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A Word with Aramide

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Welcome to A Word With Aramide. I document my film reviews, interviews, TV overviews, and life in general.

TIFF 2018: George Tillman Jr. On Adapting Book 'The Hate U Give' To The Big Screen

TIFF 2018: George Tillman Jr. On Adapting Book 'The Hate U Give' To The Big Screen

Since the mega success of 1997’s Soul Food, director George Tillman Jr. has been telling stories that enable people to deeply examine their own lives and their connections with others. He's directed Notorious and The Inevitable Defeat of Mister and Pete, and he’s also worked diligently as a producer films like Mudbound and the Barbershop franchise. Now the prolific filmmaker is bringing Angie Thomas’ stunning novel The Hate U Give to the big screen. The narrative centers around Black teenager Starr Carter, and her experiences participating in activism paralleling the Black Lives Matter movement. 

Following the film's premiere at the Toronto International Film Festival, Shadow and Act sat down to chat with Tillman about why this was a story he felt compelled to tell, and what he’s uncovered over the course of his career. For Tillman, the entry point into Starr’s world was first sparked by Thomas’ novel.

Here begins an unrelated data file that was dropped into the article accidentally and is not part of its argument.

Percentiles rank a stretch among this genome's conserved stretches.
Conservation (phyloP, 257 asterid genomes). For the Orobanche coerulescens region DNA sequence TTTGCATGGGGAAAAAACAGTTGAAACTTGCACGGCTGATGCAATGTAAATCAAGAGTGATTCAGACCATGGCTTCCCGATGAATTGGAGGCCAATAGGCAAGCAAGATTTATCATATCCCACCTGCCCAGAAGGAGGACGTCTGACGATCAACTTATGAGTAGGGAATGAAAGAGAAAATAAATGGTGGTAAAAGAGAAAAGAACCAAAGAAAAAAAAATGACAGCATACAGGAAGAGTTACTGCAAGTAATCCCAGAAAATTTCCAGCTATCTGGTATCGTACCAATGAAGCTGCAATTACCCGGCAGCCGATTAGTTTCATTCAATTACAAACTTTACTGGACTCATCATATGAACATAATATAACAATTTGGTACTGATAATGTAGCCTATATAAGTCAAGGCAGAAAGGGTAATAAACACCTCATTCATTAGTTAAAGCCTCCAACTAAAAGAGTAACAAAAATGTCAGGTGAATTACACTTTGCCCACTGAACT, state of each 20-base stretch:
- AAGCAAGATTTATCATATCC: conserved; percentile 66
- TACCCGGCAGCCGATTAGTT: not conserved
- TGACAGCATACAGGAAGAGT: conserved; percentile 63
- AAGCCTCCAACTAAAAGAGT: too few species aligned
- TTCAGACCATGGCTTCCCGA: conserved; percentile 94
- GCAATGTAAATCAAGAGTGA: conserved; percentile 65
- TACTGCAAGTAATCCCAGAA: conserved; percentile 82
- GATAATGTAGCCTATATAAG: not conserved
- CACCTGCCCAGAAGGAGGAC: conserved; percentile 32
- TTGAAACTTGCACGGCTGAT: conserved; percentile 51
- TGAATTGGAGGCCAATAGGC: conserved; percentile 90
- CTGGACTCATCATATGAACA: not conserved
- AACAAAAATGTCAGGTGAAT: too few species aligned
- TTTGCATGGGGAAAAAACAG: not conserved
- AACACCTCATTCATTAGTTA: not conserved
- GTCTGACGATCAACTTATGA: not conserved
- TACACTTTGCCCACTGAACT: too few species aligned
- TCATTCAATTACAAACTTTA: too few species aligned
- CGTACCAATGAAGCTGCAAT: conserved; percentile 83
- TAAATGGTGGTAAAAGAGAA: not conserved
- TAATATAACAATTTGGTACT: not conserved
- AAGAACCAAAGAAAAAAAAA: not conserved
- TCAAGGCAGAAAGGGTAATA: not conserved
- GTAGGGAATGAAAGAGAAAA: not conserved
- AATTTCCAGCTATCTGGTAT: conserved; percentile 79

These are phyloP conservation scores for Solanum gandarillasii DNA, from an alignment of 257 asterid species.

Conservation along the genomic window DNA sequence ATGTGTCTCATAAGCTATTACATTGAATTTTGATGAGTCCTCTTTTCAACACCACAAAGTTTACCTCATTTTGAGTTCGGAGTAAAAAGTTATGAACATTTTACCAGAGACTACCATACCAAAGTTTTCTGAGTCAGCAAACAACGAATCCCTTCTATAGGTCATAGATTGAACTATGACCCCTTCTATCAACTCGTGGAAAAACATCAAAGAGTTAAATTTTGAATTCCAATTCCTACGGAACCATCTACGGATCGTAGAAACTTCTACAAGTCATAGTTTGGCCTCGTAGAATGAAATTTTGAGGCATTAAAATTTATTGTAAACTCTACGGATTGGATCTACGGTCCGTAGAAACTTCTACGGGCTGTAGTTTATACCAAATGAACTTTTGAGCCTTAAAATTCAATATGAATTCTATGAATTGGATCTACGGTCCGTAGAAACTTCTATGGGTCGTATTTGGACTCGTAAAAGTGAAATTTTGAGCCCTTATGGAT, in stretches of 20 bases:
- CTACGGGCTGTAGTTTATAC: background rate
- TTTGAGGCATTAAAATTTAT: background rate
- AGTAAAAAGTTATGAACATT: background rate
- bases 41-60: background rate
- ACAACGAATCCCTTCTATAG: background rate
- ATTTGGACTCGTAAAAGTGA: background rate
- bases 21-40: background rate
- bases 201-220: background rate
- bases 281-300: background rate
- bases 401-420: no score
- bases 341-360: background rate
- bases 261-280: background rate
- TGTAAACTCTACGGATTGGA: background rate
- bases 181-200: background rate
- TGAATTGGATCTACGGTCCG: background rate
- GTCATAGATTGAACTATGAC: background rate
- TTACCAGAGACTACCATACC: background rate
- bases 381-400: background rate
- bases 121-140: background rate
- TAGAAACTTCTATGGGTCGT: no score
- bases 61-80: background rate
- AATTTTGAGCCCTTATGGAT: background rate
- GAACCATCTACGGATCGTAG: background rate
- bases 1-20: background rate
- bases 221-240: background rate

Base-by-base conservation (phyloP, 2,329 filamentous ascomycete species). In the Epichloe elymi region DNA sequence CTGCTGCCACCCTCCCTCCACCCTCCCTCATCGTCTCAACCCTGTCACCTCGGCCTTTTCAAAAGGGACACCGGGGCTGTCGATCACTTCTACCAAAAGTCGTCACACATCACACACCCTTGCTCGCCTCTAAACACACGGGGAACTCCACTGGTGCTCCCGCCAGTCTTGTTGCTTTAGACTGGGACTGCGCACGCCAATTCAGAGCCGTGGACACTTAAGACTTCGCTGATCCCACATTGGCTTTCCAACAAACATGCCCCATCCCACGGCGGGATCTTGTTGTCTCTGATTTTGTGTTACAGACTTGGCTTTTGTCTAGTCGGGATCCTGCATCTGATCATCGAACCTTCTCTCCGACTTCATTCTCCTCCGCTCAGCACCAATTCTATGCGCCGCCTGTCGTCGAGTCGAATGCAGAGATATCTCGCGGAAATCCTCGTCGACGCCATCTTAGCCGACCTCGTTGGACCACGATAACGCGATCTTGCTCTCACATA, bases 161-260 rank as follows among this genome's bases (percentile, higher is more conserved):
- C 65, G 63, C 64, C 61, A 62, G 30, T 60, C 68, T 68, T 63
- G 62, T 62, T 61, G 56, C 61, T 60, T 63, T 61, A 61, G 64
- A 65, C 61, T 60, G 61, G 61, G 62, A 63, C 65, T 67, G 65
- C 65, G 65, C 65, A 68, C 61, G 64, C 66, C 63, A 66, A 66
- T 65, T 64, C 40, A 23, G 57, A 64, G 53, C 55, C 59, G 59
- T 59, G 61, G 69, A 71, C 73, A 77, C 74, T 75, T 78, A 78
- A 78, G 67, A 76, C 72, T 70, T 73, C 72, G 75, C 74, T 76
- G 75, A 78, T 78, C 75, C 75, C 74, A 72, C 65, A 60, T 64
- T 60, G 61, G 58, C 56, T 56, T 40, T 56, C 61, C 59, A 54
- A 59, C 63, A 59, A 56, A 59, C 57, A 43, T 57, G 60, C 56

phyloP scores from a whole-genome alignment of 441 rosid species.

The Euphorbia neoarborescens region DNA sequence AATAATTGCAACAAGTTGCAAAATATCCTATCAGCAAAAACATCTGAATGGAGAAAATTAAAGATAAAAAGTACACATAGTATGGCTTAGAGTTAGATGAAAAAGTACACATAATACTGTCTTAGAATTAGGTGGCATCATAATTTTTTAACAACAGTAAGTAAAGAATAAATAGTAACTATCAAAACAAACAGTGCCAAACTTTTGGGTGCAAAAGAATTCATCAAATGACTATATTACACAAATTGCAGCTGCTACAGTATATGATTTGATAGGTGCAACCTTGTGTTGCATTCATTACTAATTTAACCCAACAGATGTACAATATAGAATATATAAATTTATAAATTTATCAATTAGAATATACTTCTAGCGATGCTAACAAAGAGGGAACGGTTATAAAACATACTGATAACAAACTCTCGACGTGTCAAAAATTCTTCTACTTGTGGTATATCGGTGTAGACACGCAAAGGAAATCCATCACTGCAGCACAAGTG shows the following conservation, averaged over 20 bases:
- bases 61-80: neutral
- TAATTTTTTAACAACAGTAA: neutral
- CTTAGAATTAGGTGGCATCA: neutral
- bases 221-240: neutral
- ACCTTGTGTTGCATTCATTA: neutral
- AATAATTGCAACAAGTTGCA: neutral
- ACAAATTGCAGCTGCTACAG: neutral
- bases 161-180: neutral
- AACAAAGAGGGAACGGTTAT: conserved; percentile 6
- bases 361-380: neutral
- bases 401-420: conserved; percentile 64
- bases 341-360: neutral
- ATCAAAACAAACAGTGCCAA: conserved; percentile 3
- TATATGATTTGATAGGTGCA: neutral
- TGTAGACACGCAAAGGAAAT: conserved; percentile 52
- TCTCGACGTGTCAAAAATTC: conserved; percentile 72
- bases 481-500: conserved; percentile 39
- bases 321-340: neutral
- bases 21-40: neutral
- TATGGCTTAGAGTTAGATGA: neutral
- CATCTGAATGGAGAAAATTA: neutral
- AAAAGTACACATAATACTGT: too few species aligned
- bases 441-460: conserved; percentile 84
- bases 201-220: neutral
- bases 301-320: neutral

"When the book came to me it wasn't published," Tillman told Shadow and Act. "Angie was still in the process of editing the book. I got it really early — in January 2016. I was working with Cheo Hodari Coker, who I did Notorious with. He wanted me to do an episode . I went out to Brooklyn, and the book came to me in my second week of shooting." 

"I didn't have a lot of time, but I did read the first chapter," he said. "The first chapter starts off at the party where Starr's hanging out. She says, 'I don't know if I'm supposed to be at this party.' She was uncomfortable, and I thought, 'Wow, I’ve never seen a story about a young 16-year-old, African American dealing with identity issues.'" 

"As I kept reading it, the dialogue and the language reminded me of a party I went to years ago in my high school times, and a shooting happened," Tillman recalled. "The way (Angie) caught that, and the themes — I was just blown away. I had to get on the phone with her right away. We talked maybe two weeks after that. We went through how I saw the movie, the important characters, the voice, the theme. We completely connected. Then I was able to sell it to Fox at that point." 

Continue reading at Shadow and Act.

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